A computer researcher that helped expose security flaws in electronic voting machines used in Indian elections was reportedly arrested over the weekend.
According to a blog post by Alex Halderman, one of three researchers involved in the project, Hari Prasad was arrested by authorities at his home in Hyderabad early on Saturday.
Halderman speculated the arrest appeared "to be a politically motivated attempt to uncover [the] anonymous source" of a voting machine provided to the researchers in February.
He said that India's election commission had "never permitted security researchers to complete an independent evaluation nor allowed the public to learn crucial technical details of the machines' inner workings... despite widespread reports of election irregularities and suspicions of electronic fraud."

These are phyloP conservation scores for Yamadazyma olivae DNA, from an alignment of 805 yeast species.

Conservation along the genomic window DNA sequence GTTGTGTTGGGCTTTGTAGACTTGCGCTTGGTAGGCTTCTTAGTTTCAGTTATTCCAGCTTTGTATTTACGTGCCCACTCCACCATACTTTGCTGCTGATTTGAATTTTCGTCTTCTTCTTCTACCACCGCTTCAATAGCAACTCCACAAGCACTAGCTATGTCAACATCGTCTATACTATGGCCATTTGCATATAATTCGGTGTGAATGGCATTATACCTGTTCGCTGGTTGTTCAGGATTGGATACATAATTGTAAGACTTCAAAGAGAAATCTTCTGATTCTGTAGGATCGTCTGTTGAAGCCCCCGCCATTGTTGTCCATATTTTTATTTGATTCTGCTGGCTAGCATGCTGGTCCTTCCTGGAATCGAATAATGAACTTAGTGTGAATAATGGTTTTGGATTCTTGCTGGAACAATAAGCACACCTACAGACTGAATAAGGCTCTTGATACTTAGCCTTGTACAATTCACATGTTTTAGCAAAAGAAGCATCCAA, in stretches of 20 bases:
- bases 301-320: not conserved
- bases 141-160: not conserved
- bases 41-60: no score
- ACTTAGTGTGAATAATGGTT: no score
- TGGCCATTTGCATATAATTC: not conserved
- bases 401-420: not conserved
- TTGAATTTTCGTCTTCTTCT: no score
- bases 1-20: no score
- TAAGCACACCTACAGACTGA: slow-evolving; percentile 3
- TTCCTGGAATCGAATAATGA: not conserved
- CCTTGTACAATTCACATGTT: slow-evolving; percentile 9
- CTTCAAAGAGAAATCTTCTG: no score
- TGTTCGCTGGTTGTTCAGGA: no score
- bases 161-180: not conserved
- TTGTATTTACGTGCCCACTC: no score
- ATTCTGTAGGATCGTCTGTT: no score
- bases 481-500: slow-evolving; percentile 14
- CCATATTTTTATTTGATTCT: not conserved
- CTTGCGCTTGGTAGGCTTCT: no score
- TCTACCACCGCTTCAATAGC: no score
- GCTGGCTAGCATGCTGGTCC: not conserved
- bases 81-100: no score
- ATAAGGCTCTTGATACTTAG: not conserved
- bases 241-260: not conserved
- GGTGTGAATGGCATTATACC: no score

The researchers reported their findings in late April which exposed "a number of weaknesses" in the paperless machines they said could be exploited by "dishonest election insiders or other criminals".
Electronic Frontier Foundation (EFF) labeled the "turn of events... deeply troubling."
"Prasad is a respected researcher who helped to discover a critical flaw in India's voting system," EFF said.
"He and his fellow researchers would never have been able to document the weaknesses in India's voting machines without the help of their anonymous source.
"The Election Commission of India should have given researchers access to the voting machines in the first place. Rather than attempting to persecute Prasad and the anonymous source, the government should be focusing its attention and resources on the real problem: electronic voting machines with no mechanism for accountability."